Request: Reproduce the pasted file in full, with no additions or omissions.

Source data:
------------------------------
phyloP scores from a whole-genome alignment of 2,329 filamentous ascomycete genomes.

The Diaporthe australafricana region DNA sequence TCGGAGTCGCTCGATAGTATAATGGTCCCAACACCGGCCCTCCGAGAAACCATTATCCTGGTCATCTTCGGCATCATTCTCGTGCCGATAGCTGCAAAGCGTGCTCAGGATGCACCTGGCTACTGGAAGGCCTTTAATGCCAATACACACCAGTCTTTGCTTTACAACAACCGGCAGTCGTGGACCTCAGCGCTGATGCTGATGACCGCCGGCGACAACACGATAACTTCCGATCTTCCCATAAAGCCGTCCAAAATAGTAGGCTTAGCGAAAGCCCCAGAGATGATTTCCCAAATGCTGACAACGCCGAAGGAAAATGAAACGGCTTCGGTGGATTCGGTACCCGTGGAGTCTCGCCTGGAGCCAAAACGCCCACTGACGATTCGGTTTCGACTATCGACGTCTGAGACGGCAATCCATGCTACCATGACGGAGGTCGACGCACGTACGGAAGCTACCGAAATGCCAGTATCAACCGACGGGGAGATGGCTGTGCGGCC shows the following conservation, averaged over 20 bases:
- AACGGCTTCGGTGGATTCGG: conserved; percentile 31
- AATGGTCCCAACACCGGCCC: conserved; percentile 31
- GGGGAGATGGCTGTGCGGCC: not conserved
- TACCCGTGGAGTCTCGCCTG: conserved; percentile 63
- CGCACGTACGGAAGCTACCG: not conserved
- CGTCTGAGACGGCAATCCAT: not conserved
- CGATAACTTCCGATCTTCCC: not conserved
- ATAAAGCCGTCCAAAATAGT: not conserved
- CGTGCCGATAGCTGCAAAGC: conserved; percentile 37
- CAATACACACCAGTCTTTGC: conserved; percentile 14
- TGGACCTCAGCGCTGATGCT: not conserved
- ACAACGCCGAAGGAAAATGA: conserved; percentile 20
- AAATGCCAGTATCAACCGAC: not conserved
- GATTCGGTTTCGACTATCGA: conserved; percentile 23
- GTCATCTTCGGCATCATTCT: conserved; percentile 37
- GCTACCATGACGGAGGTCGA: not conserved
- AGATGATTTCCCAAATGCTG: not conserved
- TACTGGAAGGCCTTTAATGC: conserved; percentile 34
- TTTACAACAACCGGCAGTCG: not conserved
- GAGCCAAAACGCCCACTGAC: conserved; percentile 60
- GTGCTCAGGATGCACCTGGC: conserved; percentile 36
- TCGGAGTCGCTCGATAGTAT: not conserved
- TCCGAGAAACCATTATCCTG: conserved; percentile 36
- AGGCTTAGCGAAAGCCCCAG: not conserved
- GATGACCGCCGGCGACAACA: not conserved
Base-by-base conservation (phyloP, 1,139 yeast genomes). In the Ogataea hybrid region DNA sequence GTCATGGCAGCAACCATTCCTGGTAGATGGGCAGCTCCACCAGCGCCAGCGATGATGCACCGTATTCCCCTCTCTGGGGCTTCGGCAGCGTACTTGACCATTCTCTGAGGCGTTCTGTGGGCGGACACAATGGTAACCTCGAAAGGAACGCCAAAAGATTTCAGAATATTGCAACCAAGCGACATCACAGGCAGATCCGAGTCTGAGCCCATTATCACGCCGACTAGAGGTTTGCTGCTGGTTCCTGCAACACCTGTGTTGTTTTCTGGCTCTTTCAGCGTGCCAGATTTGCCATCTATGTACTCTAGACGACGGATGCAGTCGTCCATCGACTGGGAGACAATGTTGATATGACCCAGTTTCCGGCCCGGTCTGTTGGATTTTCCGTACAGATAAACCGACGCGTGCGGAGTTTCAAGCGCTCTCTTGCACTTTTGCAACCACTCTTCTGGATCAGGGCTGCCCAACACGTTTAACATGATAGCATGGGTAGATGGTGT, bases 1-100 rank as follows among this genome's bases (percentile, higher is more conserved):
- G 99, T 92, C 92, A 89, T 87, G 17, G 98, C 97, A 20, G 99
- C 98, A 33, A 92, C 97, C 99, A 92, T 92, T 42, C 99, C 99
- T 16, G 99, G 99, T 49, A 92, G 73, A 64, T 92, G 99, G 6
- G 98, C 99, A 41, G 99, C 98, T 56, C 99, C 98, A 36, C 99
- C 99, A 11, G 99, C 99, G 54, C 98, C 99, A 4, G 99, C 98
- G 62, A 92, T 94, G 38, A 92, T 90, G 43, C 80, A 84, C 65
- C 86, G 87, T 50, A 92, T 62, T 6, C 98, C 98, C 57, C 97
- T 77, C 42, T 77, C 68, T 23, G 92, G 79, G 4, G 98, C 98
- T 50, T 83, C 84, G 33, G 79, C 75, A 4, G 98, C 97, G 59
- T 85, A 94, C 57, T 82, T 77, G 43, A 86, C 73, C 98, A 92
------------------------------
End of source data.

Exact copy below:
phyloP scores from a whole-genome alignment of 2,329 filamentous ascomycete genomes.

The Diaporthe australafricana region DNA sequence TCGGAGTCGCTCGATAGTATAATGGTCCCAACACCGGCCCTCCGAGAAACCATTATCCTGGTCATCTTCGGCATCATTCTCGTGCCGATAGCTGCAAAGCGTGCTCAGGATGCACCTGGCTACTGGAAGGCCTTTAATGCCAATACACACCAGTCTTTGCTTTACAACAACCGGCAGTCGTGGACCTCAGCGCTGATGCTGATGACCGCCGGCGACAACACGATAACTTCCGATCTTCCCATAAAGCCGTCCAAAATAGTAGGCTTAGCGAAAGCCCCAGAGATGATTTCCCAAATGCTGACAACGCCGAAGGAAAATGAAACGGCTTCGGTGGATTCGGTACCCGTGGAGTCTCGCCTGGAGCCAAAACGCCCACTGACGATTCGGTTTCGACTATCGACGTCTGAGACGGCAATCCATGCTACCATGACGGAGGTCGACGCACGTACGGAAGCTACCGAAATGCCAGTATCAACCGACGGGGAGATGGCTGTGCGGCC shows the following conservation, averaged over 20 bases:
- AACGGCTTCGGTGGATTCGG: conserved; percentile 31
- AATGGTCCCAACACCGGCCC: conserved; percentile 31
- GGGGAGATGGCTGTGCGGCC: not conserved
- TACCCGTGGAGTCTCGCCTG: conserved; percentile 63
- CGCACGTACGGAAGCTACCG: not conserved
- CGTCTGAGACGGCAATCCAT: not conserved
- CGATAACTTCCGATCTTCCC: not conserved
- ATAAAGCCGTCCAAAATAGT: not conserved
- CGTGCCGATAGCTGCAAAGC: conserved; percentile 37
- CAATACACACCAGTCTTTGC: conserved; percentile 14
- TGGACCTCAGCGCTGATGCT: not conserved
- ACAACGCCGAAGGAAAATGA: conserved; percentile 20
- AAATGCCAGTATCAACCGAC: not conserved
- GATTCGGTTTCGACTATCGA: conserved; percentile 23
- GTCATCTTCGGCATCATTCT: conserved; percentile 37
- GCTACCATGACGGAGGTCGA: not conserved
- AGATGATTTCCCAAATGCTG: not conserved
- TACTGGAAGGCCTTTAATGC: conserved; percentile 34
- TTTACAACAACCGGCAGTCG: not conserved
- GAGCCAAAACGCCCACTGAC: conserved; percentile 60
- GTGCTCAGGATGCACCTGGC: conserved; percentile 36
- TCGGAGTCGCTCGATAGTAT: not conserved
- TCCGAGAAACCATTATCCTG: conserved; percentile 36
- AGGCTTAGCGAAAGCCCCAG: not conserved
- GATGACCGCCGGCGACAACA: not conserved
Base-by-base conservation (phyloP, 1,139 yeast genomes). In the Ogataea hybrid region DNA sequence GTCATGGCAGCAACCATTCCTGGTAGATGGGCAGCTCCACCAGCGCCAGCGATGATGCACCGTATTCCCCTCTCTGGGGCTTCGGCAGCGTACTTGACCATTCTCTGAGGCGTTCTGTGGGCGGACACAATGGTAACCTCGAAAGGAACGCCAAAAGATTTCAGAATATTGCAACCAAGCGACATCACAGGCAGATCCGAGTCTGAGCCCATTATCACGCCGACTAGAGGTTTGCTGCTGGTTCCTGCAACACCTGTGTTGTTTTCTGGCTCTTTCAGCGTGCCAGATTTGCCATCTATGTACTCTAGACGACGGATGCAGTCGTCCATCGACTGGGAGACAATGTTGATATGACCCAGTTTCCGGCCCGGTCTGTTGGATTTTCCGTACAGATAAACCGACGCGTGCGGAGTTTCAAGCGCTCTCTTGCACTTTTGCAACCACTCTTCTGGATCAGGGCTGCCCAACACGTTTAACATGATAGCATGGGTAGATGGTGT, bases 1-100 rank as follows among this genome's bases (percentile, higher is more conserved):
- G 99, T 92, C 92, A 89, T 87, G 17, G 98, C 97, A 20, G 99
- C 98, A 33, A 92, C 97, C 99, A 92, T 92, T 42, C 99, C 99
- T 16, G 99, G 99, T 49, A 92, G 73, A 64, T 92, G 99, G 6
- G 98, C 99, A 41, G 99, C 98, T 56, C 99, C 98, A 36, C 99
- C 99, A 11, G 99, C 99, G 54, C 98, C 99, A 4, G 99, C 98
- G 62, A 92, T 94, G 38, A 92, T 90, G 43, C 80, A 84, C 65
- C 86, G 87, T 50, A 92, T 62, T 6, C 98, C 98, C 57, C 97
- T 77, C 42, T 77, C 68, T 23, G 92, G 79, G 4, G 98, C 98
- T 50, T 83, C 84, G 33, G 79, C 75, A 4, G 98, C 97, G 59
- T 85, A 94, C 57, T 82, T 77, G 43, A 86, C 73, C 98, A 92